parent bird feeders stick to your window, giving good views of whatever’s taking the food. We’ve had one for years, but never really used it until this year, when we started feeding live meal worms during spring. The robins loved it, and we got plenty of good views from the comfort of our own dining room. You can get them from various places, including the RSPB. If the person you’re shopping for isn’t too squeamish, you could even get them some mealworms to go in it. They’re ugly, but just about every bird and mammal that visits our garden loves them.
Solitary bee house: bees of all sorts have had a tough time over the last few decades, but they’re essential pollinators, so we need to help them out. We were given one last Christmas and have really enjoyed seeing the leafcutter bees make use of it. The charity BugLife have a selection. As do NHBS.
A wildlife calendar: I’m a bit biased, as I sell calendars of my wildlife photography to raise money for charity, but I think calendars make great presents (as long as the person you’re buying for doesn’t have too many already). Mine have pretty much sold out this year, but there’s plenty of thers out there. Wildlife Photographer of the Year always produce great ones. The RSPB has a good choice as do WWF and the Wildlife Trusts calendar looks super.
A good thermos: I’ve come to hot drinks quite late in life – I still don’t like coffee or normal tea. But having a flask of steaming hot drink to warm you up on a cold walk or wildlife survey (or football match) can really make a difference. Some are better than others – look at the details on how long it will keep a drink warm for before you buy.
Membership of a wildlife organisation: I’m a member of many wildlife organisations, from huge international charities to local species-specific groups. There are loads out there, and many offer gift memberships. The benefits of membership will vary between organisations, but might include a regular newsletter or magazine (some of these are really good), access to events for members, and opportunities to get into the wild to help nature. And of course, the membership fee supports the work the organisation does. Some of the bigger ones offer special memberships for children as well – I remember being given membership of the children’s wing of Devon Wildlife Trust when I was growing up, and enjoying the activities that were part of that. If the person you’re buying for is particularly keen on a specific species or type of wildlife, see if there’s a group that matches. (Some that spring to mind that offer gift memberships include the Barn Owl Trust, the Wildlife Trusts, WWF, the Mammal Society, the National Trust, RSPB)
Books: Books are always on my list. Check out what natural history books your local bookshop has to offer. I quite fancy ‘That Natural Navigator’ by Tristan Gooley, as I like the thought of being able to navigate without a smart phone or GPS.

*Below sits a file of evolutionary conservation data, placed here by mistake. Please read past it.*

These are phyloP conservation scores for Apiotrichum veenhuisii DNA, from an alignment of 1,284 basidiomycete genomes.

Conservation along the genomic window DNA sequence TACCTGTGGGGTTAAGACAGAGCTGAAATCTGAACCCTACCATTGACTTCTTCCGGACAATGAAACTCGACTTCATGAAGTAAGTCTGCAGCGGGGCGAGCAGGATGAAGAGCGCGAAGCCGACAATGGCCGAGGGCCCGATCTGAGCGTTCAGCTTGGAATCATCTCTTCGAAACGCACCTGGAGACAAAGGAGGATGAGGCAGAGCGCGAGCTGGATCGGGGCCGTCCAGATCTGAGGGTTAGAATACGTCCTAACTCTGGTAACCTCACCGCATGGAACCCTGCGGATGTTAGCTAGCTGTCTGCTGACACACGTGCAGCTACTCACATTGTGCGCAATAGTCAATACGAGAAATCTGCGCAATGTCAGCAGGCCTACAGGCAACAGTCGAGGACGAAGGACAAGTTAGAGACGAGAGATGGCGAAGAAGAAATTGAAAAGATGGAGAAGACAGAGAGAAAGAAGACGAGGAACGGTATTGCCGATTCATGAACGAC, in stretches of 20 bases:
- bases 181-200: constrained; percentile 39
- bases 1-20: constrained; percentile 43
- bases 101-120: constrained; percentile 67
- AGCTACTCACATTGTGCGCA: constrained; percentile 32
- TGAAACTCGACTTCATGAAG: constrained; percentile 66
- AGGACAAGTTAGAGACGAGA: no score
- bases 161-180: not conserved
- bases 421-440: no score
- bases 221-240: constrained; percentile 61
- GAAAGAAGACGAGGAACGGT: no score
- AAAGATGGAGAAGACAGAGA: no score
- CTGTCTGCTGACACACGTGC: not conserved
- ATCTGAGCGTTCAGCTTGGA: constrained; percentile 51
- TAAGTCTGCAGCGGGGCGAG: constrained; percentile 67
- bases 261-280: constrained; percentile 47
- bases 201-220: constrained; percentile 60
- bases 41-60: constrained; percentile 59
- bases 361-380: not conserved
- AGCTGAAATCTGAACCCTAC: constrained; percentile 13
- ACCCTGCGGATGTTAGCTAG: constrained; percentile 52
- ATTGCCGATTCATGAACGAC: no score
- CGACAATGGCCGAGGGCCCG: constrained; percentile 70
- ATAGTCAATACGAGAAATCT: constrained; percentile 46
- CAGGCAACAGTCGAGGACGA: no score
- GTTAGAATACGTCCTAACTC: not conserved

A sea safari: In Britain nowhere is that far from the sea, which holds some of our most exciting wildlife. A holiday is not complete for me if it doesn’t include a boat trip, and you can’t beat the thrill of seeing dolphins race and play, or the leisurely trawling of a basking shark. Look out for your local operator, but make sure they’re members of the WISE scheme (which means they’re accredited to run their trips in a way that’s safe for wildlife). Dr C still hasn’t booked me on a whale watching cruise of the Bay of Biscay yet (see 2014’s post), but maybe I can persuade him to let me go for a day trip at least.
Wildlife Gardening Information Pack: This was part of my prize for winning the small private garden category of the 2015 Surrey Wildlife Garden Awards, and I’ve found it packed full of ideas – highly recommended!
I have data from 36 observation days, spread across the year. On average, I saw eight individual birds from 4.5 species per day. This is the lowest average number of birds and species in the six years I have been collecting data, by quite some way. It’s a fall by more than half on the previous year’s average number of birds.
This averages hide a range from no birds at all (one day in February) to 19 birds from 9 species in June. In total, I saw birds from 16 different species.
As the graph shows, I started off with high numbers, which declined steeply in the first couple of months (as is fairly usual for the time of year). But the numbers never really picked up again, and December, which is usually the busiest month, saw very few birds visiting the garden.
How did different species get on?
The most regular visitor to the garden was woodpigeon, being recorded on 81% of observation days, followed by the reliable robin, on 78% of observation days. House sparrows were on seen on 36% of observation days, but turned up in numbers, giving a mean average of 1.8 individuals per observation day.
As the next chart shows, it was a bad year for most of the common species. The house sparrow population seems to have dropped dramatically from last year. I saw fewer starlings, collared doves and blackbirds than any previous year. Numbers of woodpigeons, magpies, dunnocks and jackdaws also seemed to be down on the previous year. Two species had their best ever year in our garden: robins and feral pigeons.
How does this fit with the national picture?
According to the British Trust for Ornithology’s Garden Birdwatch survey (which my data feeds into), There were low average numbers during the second half 2015. But they report that many of the seed-eating and insectivorous species were seen in very high numbers toward the end of the year, something my data doesn’t reflect. There were low winter migrant numbers, which could have been driven by relatively mild winter.
Looking at the individual species, the latter half of 2015 does seem to have been bad for house sparrows, collared doves, blackbirds and starlings nationally.
What caused this decline?
I don’t really know what caused the decline. I haven’t changed the food, water or shelter features in the garden for birds. A couple of possible factors spring to mind.
Last winter was very mild, so maybe birds didn’t need to visit the garden so much for food
Cats and kittens: our garden is now used by next door’s cat – he probably arrived during this period. And our backdoor neighbours have got a couple of naughty kittens. So perhaps these are scaring the birds away.